With the unanimous vote by the Board of Trustees with the Wharton Independent School District, the site where football games and graduations, among other events, were once held will be known as Eddie Joseph Memorial Stadium. Trustees made new history in making this decision. The first athletes who will be using the new stadium are the football players. They too will make history in a few weeks.
A look back at Tiger football since the first team was fielded in 1909 until the end of the 2018 season shows why Joseph was the choice. With the exception of the years 1915 through 1918 and 1920, Wharton High School has had a team competing on the gridiron. Though no reason was given, seasons being canceled in those years usually related to two events sweeping the nation if not the world; The Great War, which eventually became known as World War 1 and the flu epidemic.
In the 105-year history of being Wharton Tigers teams, they have won 472 games, lost 474 games and tied 29 times. They are a little under .500 for a winning percentage going into the 2019 season. They have been in the playoffs 21 times. There are 28 coaches listed as having led the Tigers to that record. Six of the 28 stand out for their coaching at Wharton and also at other schools in their careers.
The first coach making his mark was Chena Gilstrap, who coached during the World War II years from 1943 through 1946. He won 29 games. Picking right up with the 1947 season was Hansel Mangum. He coached for four years and got the Tigers their only state championship to date. That was in his final year in 1950 when Wharton won the Class 1A state title. In his four seasons, Mangum won 35 games.
The next coach who won numerous times is Jesse Crow, who won 41 games in nine seasons between 1987 and 1995. The next coach also had a nine season stretch for the Tigers, Russell Roberts, winning 39 games from 1998 through 2006. Recently, there was Tim Finn winning 40 games in five seasons spanning 2012 through 2016.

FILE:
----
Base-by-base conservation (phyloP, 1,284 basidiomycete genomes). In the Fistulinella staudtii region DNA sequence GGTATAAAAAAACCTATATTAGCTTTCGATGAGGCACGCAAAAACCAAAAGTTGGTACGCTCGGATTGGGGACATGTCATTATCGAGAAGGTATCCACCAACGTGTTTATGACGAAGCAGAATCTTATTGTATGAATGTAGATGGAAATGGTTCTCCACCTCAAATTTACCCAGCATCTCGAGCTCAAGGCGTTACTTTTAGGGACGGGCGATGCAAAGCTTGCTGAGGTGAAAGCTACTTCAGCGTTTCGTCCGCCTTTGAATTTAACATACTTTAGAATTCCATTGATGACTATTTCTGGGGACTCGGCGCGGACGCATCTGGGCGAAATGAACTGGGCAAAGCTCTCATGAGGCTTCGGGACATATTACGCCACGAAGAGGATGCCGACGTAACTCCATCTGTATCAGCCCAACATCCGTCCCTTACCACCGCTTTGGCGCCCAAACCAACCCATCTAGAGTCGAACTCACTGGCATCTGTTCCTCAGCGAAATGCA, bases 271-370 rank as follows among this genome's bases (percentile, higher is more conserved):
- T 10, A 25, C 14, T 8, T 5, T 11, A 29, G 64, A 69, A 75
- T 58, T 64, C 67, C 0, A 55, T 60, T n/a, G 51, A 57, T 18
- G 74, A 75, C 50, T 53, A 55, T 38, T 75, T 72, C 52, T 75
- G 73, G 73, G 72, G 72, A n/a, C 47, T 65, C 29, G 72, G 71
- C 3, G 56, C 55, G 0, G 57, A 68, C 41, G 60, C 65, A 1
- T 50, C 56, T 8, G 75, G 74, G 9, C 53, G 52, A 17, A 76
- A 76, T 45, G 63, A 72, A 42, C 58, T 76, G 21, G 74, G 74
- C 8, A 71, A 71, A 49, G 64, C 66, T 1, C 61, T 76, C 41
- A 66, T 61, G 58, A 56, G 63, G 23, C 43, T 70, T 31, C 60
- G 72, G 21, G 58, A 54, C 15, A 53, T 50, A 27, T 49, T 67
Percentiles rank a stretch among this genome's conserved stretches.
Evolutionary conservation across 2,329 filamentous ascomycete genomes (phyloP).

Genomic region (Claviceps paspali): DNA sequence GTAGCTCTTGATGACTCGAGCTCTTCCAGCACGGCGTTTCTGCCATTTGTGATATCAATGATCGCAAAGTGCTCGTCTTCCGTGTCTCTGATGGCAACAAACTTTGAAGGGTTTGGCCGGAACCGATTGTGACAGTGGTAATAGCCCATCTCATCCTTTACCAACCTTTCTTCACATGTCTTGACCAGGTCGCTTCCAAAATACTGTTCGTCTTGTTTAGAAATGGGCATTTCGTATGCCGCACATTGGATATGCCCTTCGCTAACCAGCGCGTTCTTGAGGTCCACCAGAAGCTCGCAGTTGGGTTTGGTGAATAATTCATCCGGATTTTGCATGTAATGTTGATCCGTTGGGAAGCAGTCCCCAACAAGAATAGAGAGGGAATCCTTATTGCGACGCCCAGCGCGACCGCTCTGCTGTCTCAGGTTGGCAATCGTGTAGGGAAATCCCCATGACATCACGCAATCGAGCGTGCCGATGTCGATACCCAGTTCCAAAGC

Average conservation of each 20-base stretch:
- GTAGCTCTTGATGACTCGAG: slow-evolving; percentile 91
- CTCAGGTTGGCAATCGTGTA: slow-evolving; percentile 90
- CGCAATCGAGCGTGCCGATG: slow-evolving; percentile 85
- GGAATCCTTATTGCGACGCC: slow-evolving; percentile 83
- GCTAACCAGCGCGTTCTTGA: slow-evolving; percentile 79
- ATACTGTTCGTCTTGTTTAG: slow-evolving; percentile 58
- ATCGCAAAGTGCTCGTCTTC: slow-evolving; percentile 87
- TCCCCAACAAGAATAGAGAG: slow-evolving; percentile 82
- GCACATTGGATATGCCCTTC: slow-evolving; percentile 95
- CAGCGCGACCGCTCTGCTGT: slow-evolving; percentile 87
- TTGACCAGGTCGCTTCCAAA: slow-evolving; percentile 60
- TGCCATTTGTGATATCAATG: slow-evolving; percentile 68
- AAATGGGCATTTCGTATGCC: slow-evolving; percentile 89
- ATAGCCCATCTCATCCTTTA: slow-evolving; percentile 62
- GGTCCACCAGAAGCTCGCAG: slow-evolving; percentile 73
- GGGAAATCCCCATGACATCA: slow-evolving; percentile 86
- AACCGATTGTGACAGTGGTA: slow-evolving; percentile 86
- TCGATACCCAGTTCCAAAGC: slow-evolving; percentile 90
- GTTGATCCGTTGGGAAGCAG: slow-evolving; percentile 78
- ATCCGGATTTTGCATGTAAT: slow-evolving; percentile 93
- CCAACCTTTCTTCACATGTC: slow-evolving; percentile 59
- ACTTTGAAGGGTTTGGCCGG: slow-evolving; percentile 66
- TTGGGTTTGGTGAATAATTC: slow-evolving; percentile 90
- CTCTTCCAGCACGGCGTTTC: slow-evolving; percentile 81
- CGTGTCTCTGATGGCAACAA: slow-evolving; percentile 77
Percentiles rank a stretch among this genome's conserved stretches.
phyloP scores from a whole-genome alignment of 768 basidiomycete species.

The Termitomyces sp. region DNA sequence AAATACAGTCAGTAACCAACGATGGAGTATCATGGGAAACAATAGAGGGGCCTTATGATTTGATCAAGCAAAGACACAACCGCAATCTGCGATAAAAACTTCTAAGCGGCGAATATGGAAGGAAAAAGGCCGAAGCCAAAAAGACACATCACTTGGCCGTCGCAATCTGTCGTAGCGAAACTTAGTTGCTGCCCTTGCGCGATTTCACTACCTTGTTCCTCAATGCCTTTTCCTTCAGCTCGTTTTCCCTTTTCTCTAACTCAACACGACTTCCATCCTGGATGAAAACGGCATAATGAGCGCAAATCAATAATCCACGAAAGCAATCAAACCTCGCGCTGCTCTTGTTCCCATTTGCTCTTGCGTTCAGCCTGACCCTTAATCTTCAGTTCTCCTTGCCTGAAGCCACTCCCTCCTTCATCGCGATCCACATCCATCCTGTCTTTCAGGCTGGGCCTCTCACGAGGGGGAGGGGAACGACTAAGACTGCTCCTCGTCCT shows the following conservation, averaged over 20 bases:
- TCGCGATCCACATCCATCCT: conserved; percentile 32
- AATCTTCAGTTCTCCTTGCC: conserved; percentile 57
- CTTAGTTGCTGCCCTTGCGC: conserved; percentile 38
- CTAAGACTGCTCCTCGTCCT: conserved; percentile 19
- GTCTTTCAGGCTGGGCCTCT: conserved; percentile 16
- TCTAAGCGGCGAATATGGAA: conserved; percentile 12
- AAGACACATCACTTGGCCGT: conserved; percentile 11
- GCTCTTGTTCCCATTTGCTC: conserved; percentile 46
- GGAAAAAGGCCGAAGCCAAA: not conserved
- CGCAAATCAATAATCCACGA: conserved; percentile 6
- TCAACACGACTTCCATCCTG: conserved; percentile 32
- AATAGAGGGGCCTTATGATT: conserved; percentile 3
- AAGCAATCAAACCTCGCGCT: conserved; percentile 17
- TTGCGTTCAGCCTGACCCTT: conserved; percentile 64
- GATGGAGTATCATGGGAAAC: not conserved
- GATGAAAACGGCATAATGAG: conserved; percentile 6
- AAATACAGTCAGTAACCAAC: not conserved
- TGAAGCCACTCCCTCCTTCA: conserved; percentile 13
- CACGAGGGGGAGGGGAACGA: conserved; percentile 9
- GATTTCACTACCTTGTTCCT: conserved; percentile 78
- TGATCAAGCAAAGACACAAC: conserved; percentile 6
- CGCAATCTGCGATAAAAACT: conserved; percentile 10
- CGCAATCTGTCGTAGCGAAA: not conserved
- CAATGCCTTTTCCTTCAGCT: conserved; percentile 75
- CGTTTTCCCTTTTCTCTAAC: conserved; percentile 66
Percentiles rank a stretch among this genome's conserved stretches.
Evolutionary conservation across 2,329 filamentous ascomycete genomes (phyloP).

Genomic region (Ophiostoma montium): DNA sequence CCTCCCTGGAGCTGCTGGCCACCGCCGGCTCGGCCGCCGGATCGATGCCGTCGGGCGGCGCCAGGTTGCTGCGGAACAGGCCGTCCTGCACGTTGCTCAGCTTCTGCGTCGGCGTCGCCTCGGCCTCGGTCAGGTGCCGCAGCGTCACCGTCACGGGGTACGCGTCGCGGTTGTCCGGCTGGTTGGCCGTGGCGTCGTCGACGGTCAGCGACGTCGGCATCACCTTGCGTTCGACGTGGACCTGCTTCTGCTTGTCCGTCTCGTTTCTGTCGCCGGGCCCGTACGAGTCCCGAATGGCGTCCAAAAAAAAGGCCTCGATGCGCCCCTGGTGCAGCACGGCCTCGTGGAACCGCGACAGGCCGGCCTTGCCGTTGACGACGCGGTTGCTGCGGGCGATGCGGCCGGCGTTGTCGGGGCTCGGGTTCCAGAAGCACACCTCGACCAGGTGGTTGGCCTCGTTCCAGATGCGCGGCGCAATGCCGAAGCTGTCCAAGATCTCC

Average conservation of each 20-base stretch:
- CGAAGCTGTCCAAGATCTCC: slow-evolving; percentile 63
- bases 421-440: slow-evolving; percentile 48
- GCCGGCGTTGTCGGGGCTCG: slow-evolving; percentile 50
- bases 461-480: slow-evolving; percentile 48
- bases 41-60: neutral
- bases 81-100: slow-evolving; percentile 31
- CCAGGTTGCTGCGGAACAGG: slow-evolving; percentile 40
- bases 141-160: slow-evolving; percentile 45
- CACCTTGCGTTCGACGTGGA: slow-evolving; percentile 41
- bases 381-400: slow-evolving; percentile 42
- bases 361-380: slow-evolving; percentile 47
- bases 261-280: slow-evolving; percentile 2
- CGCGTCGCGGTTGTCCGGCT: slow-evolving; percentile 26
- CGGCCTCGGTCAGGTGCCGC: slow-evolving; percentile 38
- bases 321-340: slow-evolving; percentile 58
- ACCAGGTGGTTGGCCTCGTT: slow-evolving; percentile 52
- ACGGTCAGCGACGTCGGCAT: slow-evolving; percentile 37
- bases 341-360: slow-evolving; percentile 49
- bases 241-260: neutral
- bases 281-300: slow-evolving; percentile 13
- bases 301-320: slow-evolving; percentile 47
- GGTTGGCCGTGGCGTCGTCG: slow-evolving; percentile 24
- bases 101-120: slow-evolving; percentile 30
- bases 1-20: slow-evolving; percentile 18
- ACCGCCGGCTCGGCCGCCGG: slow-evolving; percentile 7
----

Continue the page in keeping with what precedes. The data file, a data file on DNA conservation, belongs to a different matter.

Standing in a class by himself is Joseph. He had the longest tenure of any Tigers football coach and won the most games by a wide margin. He reigned in Wharton from 1967 through 1981. When he left, the Tigers had accumulated 92 wins under his guidance. That amounts to 19.5 percent of the total 472 wins to date.
After Wharton, Joseph played a key role in the development and growth of the Texas High School Coaches Association (THSCA), the largest organization of its type in the world. His leadership as an executive director of THSCA has been respected by coaches all over Texas who voiced their thoughts in public statements when he passed away March 31.
It didn’t take his good works long to get him the recognition by his peers in honors which have continued up to the action by the Wharton ISD Board of Trustees. In 1983, he was inducted into the THSCA Hall of Honor, the same honor coming to his son Gary Joseph of Katy High School on July 20. In 1994, he was elected to the Texas High School Football Hall of Fame located in the Texas Sports Hall of Fame in Waco. Two years ago, the Texas High School Football Hall of Fame renamed their award category for outstanding Texas high school football coaches to the Coach Eddie Joseph Award. It now is awarded to two Texas coaches a year. Jay Black, the vice president of operations for the Texas Sports Hall of Fame commented about Eddie Joseph, “He was a gentleman of the first order, one of the most respected men ever to wear a whistle on the field. If anything, he did more for the coaching profession after he stepped down from coaching on the field.”